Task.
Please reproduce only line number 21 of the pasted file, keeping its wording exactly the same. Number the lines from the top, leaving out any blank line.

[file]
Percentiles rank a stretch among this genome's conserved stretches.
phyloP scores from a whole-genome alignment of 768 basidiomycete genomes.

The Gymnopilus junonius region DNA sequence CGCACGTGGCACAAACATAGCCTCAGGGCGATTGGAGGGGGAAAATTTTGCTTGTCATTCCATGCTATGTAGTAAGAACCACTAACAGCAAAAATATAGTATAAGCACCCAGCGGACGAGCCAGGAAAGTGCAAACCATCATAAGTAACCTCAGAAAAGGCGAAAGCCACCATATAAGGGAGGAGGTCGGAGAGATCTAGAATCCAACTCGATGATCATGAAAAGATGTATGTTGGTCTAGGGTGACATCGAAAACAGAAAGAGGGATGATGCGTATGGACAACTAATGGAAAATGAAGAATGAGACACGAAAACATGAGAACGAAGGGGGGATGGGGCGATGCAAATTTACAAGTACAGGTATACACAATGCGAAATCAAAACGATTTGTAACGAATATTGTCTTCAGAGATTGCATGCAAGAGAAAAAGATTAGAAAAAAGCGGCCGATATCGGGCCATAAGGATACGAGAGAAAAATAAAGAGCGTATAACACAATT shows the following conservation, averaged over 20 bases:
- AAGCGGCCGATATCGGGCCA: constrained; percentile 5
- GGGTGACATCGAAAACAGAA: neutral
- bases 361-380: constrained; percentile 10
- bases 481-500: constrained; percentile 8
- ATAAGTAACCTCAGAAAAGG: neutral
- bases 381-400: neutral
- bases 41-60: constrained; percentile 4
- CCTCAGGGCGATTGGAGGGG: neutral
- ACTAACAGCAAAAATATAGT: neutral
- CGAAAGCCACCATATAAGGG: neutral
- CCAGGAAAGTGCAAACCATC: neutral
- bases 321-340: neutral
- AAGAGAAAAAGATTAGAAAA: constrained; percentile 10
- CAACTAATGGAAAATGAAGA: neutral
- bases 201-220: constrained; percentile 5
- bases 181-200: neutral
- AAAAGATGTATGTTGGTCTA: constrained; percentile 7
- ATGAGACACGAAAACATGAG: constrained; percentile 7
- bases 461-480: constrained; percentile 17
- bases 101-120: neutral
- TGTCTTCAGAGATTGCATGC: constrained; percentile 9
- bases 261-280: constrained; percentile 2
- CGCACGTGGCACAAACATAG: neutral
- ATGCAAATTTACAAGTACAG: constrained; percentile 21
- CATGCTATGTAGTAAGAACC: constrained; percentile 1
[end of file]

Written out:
- ATGAGACACGAAAACATGAG: constrained; percentile 7